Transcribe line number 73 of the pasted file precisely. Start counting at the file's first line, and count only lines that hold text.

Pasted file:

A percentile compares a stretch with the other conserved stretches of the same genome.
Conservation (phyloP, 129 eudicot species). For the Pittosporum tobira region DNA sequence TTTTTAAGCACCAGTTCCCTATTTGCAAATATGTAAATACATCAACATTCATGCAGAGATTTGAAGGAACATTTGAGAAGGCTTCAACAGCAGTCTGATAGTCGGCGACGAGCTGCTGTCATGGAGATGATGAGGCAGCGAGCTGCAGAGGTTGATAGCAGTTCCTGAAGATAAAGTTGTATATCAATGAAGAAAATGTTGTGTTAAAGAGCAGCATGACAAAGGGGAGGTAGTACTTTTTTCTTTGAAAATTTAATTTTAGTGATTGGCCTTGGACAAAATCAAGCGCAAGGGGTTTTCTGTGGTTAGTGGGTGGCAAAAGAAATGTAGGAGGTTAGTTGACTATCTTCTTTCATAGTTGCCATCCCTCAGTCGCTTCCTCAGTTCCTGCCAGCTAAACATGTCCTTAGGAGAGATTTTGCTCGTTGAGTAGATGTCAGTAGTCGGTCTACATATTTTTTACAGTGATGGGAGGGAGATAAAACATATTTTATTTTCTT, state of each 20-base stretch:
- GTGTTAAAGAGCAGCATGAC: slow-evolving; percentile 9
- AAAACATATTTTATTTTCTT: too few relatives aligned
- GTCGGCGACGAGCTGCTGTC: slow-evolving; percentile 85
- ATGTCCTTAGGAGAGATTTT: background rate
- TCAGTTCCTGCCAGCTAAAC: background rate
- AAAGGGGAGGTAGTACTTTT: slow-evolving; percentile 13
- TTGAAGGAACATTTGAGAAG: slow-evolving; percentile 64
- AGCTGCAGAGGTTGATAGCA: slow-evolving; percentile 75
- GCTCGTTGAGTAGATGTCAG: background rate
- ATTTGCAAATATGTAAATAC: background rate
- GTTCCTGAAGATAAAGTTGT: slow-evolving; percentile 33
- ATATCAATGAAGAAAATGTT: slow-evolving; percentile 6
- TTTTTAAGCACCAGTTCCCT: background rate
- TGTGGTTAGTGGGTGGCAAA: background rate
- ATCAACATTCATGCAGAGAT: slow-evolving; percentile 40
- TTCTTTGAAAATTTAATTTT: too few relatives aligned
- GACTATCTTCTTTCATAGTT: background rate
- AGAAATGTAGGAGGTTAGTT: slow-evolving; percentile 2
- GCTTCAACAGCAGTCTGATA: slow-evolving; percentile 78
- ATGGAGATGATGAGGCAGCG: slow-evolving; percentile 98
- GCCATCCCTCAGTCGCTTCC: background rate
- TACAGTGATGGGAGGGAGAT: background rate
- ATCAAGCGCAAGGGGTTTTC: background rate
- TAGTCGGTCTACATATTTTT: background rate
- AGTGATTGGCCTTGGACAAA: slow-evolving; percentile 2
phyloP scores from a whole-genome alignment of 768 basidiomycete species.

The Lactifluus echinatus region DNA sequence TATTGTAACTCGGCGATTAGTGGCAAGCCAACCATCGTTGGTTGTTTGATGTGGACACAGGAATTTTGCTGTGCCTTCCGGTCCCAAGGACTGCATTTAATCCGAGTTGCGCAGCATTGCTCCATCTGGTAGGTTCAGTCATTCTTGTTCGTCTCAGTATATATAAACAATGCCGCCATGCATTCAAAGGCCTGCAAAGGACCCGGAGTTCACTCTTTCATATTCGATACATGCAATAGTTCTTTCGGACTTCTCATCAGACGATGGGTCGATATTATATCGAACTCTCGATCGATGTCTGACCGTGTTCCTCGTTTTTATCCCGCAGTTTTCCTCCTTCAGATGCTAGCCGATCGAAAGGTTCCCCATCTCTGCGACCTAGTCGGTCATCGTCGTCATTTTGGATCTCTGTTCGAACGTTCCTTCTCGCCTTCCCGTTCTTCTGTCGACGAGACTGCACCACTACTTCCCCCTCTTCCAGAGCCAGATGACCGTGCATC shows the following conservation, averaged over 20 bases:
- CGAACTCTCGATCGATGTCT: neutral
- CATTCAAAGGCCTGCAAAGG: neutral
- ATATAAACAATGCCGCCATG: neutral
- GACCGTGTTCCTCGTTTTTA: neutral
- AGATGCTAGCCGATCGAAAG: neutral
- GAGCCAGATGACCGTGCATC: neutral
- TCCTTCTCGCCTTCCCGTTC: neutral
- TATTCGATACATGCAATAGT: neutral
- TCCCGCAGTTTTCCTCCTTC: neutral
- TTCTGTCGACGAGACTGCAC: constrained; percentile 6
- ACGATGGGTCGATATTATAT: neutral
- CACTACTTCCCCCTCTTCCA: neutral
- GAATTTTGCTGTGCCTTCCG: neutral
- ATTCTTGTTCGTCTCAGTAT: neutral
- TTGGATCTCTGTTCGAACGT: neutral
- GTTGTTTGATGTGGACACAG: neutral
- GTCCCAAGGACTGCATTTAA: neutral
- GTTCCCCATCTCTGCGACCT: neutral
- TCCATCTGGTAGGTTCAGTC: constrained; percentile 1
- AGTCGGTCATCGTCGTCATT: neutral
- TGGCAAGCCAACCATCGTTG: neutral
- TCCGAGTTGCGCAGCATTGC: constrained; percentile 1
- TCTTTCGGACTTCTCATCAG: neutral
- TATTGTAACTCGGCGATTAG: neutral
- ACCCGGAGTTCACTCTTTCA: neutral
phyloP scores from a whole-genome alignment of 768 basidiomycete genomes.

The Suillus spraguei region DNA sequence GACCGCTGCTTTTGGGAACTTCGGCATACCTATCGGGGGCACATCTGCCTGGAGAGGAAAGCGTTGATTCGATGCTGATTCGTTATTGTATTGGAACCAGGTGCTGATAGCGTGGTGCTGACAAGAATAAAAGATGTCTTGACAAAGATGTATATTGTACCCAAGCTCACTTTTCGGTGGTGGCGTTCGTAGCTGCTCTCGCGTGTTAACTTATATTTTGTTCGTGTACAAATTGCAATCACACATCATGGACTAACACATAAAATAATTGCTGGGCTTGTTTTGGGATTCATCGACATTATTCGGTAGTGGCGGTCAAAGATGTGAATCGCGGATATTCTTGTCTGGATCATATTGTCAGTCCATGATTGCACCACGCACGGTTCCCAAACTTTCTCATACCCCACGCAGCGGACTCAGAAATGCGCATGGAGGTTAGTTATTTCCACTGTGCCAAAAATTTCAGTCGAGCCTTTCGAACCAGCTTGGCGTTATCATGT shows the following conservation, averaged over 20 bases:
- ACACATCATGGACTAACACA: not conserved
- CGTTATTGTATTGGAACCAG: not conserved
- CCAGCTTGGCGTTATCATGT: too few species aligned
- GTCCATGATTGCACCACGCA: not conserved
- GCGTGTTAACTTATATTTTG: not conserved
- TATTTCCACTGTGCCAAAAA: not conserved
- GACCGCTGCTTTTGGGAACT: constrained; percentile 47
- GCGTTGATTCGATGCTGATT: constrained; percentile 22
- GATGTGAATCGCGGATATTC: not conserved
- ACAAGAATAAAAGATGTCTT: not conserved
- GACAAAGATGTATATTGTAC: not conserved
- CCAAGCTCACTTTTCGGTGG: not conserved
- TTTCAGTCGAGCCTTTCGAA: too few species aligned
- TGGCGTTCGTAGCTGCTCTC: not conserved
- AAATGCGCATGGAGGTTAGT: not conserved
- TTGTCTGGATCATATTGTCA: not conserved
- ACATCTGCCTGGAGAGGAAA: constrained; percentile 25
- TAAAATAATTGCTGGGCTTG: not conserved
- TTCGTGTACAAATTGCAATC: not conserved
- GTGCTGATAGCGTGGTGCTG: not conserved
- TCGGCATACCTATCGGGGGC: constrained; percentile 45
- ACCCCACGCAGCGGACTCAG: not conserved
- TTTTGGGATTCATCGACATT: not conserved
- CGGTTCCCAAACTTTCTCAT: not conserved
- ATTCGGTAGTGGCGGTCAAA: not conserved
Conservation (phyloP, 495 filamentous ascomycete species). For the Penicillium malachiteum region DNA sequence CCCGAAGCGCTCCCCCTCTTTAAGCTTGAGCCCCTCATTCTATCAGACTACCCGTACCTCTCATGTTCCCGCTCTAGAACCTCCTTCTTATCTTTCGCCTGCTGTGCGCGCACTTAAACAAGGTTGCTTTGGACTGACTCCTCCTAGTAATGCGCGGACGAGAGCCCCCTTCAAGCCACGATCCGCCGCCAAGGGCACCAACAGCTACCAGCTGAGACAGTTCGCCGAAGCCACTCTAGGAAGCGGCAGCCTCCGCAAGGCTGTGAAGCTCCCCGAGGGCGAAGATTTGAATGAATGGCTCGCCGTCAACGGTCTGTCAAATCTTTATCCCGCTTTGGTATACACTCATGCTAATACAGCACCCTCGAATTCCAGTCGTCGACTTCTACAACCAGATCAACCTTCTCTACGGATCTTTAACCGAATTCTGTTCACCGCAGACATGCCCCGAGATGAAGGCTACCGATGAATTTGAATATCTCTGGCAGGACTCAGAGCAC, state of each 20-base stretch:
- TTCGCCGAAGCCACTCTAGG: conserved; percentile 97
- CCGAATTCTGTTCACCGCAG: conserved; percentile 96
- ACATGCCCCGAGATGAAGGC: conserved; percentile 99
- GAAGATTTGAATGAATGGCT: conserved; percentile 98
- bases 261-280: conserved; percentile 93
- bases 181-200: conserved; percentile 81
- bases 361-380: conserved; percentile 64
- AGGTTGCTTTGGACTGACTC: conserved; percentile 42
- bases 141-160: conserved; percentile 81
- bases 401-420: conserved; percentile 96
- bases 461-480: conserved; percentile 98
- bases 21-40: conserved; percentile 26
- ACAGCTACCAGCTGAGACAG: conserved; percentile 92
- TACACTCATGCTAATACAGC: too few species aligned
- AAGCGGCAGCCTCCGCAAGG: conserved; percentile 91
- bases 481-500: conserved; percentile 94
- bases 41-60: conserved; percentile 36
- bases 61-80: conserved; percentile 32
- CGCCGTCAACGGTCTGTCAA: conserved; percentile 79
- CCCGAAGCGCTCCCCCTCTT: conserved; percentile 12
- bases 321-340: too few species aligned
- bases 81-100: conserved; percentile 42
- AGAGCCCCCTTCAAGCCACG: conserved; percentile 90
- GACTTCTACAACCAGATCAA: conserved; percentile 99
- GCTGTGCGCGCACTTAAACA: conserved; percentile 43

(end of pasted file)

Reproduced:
- ACATCTGCCTGGAGAGGAAA: constrained; percentile 25